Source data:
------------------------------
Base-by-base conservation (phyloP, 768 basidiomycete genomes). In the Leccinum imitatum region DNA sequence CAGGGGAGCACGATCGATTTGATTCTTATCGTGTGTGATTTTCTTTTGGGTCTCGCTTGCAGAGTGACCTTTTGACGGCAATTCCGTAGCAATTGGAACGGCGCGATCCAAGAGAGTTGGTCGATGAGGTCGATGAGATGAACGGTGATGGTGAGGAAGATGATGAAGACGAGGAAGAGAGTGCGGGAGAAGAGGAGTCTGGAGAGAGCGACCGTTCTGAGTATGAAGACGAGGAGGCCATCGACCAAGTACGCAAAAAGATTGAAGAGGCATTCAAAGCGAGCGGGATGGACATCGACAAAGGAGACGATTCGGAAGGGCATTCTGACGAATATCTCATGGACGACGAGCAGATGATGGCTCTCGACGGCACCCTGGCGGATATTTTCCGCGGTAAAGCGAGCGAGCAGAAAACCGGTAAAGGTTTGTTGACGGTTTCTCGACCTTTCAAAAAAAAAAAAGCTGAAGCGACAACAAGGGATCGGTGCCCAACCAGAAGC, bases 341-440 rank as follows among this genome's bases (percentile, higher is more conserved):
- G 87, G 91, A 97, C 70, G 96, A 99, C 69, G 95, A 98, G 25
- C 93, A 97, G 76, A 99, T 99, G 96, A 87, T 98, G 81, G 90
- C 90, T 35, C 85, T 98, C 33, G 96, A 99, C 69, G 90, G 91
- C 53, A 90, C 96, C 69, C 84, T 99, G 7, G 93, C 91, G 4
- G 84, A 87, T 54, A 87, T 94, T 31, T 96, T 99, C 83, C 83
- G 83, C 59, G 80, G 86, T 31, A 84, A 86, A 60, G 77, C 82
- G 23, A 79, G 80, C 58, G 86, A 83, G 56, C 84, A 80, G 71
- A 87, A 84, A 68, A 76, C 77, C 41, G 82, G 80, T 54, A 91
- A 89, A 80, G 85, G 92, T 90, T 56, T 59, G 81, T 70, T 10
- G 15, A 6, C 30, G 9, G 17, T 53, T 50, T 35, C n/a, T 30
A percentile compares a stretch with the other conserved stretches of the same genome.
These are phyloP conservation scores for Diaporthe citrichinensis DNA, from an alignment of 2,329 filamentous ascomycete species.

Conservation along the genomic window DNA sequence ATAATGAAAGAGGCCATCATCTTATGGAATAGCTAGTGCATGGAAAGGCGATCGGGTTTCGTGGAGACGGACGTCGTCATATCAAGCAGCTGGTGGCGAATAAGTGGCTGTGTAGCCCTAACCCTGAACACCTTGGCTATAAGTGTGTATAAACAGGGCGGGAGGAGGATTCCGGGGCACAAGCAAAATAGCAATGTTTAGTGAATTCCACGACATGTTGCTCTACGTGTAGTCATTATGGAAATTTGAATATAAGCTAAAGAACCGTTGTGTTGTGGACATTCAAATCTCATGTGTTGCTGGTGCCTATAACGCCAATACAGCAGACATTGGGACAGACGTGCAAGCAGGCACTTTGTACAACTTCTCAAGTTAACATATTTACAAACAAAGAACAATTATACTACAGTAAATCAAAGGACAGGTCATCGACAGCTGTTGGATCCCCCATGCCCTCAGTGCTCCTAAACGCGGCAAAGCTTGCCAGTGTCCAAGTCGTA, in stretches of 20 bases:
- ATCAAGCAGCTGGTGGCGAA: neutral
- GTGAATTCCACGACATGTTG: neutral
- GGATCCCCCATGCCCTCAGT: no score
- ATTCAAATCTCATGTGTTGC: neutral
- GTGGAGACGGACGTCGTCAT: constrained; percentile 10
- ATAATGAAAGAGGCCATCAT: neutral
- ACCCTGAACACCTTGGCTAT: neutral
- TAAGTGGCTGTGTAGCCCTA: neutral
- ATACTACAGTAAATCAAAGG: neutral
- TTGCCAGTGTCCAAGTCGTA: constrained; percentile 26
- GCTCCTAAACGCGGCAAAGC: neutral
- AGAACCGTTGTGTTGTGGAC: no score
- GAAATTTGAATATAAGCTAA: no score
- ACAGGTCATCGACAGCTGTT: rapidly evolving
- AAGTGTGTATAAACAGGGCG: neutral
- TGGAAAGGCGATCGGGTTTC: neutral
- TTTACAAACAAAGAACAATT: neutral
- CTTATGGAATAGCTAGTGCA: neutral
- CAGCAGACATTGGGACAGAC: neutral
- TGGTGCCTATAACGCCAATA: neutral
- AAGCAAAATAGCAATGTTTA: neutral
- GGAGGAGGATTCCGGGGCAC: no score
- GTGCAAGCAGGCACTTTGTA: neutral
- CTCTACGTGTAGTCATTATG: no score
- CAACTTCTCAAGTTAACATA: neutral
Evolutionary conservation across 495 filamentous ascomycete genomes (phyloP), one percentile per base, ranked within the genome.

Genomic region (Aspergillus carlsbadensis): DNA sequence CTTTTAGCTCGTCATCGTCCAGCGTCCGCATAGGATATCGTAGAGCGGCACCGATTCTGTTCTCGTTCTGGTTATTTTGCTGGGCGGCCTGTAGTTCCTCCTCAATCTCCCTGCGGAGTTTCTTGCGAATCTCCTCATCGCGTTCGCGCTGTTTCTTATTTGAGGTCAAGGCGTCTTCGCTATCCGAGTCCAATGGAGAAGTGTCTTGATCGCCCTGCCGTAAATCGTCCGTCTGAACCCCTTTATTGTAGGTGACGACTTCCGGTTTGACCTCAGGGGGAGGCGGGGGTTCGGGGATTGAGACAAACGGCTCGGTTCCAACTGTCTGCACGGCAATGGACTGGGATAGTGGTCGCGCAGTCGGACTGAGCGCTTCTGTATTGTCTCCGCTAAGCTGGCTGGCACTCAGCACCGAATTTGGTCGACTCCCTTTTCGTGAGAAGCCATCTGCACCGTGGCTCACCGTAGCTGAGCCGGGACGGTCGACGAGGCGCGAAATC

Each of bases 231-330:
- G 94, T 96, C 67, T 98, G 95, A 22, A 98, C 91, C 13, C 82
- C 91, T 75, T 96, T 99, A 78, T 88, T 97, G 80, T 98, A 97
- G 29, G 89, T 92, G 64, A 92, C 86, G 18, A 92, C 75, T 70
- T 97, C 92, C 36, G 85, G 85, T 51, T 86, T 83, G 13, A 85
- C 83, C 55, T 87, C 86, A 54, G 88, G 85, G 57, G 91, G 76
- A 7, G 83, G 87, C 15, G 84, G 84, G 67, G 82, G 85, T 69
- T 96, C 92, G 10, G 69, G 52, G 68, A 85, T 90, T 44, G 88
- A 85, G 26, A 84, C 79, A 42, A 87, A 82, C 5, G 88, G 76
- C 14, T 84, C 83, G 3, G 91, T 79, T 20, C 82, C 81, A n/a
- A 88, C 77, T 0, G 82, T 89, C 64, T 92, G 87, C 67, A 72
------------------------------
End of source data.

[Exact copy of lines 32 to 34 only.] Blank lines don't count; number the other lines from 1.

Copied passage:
- CTTATGGAATAGCTAGTGCA: neutral
- CAGCAGACATTGGGACAGAC: neutral
- TGGTGCCTATAACGCCAATA: neutral